The decision to found a startup sets you on an unpredictable path. That's the difference between starting a small business and launching a startup: the former has a known business model with certain steps that must be taken (all with no guarantee of success, of course), while the latter is a temporary organization in search of a profitable, repeatable, and scalable business model.
In short, startups are chaos.
That doesn't mean, however, that there isn't information with which you can arm yourself to gradually master that chaos. In fact, there's so much information out there that it can be difficult to filter through it all and find what really matters at your particular stage.
That's why Spendesk and The Family came together to put together this guide to one topic in your entrepreneurial life: Startup Finance. Below you'll find a series of stages that startups pass through early in their existence, matched with resources to help you improve your financial operations as you move through each particular stage.
Note: We've built this resource using Notion because we want it to be a living document that can easily change over time. If you have suggestions of additional resources that could be of value to your fellow founders, don't hesitate to leave them as a comment!
Table of contents
You and your cofounders are excited! There aren't many feelings out there like identifying a real problem and throwing all your efforts into solving it.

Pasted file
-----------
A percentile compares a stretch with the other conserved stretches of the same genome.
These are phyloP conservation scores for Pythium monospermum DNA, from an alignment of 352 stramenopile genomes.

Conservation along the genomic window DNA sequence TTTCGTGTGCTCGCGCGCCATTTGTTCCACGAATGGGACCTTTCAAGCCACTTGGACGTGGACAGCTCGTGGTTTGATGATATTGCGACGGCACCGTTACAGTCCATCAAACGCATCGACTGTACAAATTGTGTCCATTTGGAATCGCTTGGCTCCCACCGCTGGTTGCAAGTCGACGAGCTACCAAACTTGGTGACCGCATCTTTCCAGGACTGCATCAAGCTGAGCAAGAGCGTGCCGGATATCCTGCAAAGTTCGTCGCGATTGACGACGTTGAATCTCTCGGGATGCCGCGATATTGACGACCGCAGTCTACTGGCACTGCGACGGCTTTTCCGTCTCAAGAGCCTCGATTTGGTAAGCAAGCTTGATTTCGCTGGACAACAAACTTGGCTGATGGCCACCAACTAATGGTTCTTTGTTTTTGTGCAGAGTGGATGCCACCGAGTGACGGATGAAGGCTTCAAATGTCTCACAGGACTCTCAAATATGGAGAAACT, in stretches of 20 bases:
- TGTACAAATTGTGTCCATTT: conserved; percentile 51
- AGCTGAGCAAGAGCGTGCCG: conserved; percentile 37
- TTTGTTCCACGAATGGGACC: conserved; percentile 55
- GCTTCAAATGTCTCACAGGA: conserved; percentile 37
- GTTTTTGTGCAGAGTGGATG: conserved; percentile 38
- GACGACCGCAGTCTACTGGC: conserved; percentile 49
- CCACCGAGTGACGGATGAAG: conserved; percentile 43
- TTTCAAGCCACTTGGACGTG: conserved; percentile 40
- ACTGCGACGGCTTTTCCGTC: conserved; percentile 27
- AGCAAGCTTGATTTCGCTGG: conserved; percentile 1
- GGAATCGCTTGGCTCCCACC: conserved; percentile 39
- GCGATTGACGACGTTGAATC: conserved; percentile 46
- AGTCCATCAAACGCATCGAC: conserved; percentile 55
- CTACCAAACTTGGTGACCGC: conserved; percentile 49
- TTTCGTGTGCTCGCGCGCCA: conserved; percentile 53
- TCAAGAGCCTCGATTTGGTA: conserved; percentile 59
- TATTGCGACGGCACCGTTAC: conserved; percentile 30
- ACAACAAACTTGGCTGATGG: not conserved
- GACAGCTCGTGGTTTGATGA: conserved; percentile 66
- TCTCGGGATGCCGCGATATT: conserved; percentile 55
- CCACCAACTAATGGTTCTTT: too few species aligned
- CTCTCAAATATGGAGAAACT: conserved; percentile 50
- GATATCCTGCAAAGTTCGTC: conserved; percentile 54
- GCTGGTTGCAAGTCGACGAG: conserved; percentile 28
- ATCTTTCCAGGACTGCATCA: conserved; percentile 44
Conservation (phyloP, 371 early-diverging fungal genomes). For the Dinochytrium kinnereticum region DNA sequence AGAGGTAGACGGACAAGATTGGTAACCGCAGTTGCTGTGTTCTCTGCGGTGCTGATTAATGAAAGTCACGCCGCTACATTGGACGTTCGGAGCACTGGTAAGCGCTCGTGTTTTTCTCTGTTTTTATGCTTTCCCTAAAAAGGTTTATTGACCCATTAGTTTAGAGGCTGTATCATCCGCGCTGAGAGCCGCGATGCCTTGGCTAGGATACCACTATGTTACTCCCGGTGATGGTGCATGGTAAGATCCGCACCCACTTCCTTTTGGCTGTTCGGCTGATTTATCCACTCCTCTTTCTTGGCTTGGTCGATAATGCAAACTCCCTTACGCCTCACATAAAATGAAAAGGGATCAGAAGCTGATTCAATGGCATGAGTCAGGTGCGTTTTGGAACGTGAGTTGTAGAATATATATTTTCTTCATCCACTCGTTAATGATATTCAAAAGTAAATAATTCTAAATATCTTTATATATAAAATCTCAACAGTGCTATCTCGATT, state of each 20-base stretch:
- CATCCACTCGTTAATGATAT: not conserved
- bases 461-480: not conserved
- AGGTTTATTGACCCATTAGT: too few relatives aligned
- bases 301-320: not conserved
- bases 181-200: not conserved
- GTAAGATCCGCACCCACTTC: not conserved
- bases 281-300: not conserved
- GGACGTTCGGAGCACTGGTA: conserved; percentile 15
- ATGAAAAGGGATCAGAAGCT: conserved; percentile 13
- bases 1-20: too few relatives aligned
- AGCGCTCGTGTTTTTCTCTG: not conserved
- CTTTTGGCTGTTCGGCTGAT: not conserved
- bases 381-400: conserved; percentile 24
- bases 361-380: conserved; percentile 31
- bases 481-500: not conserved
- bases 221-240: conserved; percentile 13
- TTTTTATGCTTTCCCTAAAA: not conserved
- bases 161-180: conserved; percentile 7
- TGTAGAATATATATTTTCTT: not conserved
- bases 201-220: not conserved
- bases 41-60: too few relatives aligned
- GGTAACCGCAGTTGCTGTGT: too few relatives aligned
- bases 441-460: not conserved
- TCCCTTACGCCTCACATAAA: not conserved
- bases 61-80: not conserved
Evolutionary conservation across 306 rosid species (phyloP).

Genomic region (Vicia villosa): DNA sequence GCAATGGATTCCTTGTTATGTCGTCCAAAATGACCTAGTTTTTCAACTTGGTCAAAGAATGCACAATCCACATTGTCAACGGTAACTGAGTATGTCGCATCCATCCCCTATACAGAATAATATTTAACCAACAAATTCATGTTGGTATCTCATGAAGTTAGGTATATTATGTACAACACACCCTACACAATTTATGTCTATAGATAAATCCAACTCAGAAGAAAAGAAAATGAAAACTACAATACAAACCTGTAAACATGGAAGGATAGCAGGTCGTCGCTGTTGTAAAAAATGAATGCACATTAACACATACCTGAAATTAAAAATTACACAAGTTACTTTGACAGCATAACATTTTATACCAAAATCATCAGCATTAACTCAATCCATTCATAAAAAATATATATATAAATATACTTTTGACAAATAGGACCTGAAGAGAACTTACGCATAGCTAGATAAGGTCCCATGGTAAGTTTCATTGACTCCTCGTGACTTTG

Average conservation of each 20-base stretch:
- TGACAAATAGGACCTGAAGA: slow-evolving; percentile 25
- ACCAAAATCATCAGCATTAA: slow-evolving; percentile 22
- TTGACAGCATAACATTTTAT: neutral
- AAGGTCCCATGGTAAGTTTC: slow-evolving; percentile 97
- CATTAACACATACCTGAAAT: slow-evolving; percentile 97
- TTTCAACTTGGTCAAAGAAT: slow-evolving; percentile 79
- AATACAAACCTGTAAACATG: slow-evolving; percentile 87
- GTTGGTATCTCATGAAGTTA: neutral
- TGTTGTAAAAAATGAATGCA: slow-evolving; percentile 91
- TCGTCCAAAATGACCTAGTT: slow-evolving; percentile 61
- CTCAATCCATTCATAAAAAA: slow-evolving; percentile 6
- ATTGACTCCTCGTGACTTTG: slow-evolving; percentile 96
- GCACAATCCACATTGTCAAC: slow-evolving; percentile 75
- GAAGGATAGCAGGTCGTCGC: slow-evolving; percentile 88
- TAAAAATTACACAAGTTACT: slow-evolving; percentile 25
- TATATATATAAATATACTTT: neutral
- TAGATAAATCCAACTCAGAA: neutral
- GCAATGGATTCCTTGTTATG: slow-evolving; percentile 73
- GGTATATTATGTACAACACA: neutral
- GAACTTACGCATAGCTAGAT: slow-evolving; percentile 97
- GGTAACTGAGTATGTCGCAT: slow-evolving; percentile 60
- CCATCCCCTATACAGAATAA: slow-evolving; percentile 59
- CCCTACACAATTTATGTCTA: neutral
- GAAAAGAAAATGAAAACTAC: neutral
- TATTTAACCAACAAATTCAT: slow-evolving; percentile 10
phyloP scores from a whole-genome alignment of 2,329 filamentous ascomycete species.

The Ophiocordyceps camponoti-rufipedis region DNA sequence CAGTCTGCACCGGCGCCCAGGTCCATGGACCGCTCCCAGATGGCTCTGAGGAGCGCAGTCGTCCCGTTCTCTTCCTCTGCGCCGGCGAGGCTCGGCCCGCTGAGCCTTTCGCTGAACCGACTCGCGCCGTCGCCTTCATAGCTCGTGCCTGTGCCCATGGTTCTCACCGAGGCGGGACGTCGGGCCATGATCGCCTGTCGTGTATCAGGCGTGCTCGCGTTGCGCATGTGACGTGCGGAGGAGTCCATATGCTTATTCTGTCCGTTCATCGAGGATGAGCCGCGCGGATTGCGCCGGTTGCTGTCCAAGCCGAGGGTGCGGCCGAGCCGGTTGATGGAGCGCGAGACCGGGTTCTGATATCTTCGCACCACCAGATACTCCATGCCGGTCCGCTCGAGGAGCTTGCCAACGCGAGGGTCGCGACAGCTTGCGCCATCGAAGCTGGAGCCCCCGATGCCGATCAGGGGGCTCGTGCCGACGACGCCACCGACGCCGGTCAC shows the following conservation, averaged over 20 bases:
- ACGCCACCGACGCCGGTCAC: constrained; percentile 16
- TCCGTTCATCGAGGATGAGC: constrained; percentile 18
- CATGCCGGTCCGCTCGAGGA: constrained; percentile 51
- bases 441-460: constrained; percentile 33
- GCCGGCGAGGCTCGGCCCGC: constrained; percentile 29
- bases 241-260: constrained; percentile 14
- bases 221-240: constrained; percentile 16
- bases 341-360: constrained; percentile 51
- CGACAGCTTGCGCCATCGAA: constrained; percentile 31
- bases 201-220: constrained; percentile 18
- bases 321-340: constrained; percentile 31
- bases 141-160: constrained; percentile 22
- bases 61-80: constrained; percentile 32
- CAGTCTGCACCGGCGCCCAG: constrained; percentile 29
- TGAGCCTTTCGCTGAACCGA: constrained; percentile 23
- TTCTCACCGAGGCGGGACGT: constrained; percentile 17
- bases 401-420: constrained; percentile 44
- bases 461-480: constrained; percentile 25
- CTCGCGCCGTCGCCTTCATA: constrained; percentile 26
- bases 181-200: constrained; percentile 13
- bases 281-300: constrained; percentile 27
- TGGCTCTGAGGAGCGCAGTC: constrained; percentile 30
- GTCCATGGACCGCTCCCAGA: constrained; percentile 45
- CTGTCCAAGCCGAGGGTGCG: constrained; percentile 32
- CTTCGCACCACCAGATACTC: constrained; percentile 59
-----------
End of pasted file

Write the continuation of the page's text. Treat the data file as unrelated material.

At the same time, it can find pretty lonely. There are just a handful of you at the moment, and there's probably not a ton of money flowing in. (If there is, congratulations! Feel free to skip to a section more adapted to your stage ;)
But there are still essential things you can do now to make sure your finance operations are working properly. It's already important, and will be invaluable as you keep growing and iterating on your product.
A good business model is key to any startup. You likely won't be profitable for some time, but you still need to show that the company you're building has a marketable future. You may even be able to build early pricing and packaging for your first products, even if these will certainly evolve in time.
Remember that while it's true that great startups lose plenty of money, it's because they're plowing resources into growth - not because the underlying transaction loop isn't profitable. So even if you're experimenting like crazy today and don't really know the final (or even early) numbers, you can't forget about the importance of unit economics.
Money today is more expensive than money tomorrow. You won't only be dealing with customers, you have to deal with suppliers and service providers, too. Understand the terms and payment periods, negotiate discounts or longer delays, and find free versions of software that give you 90% of what you need.
NB: Solid cash management can all give you more of the most precious resource in any startup: time.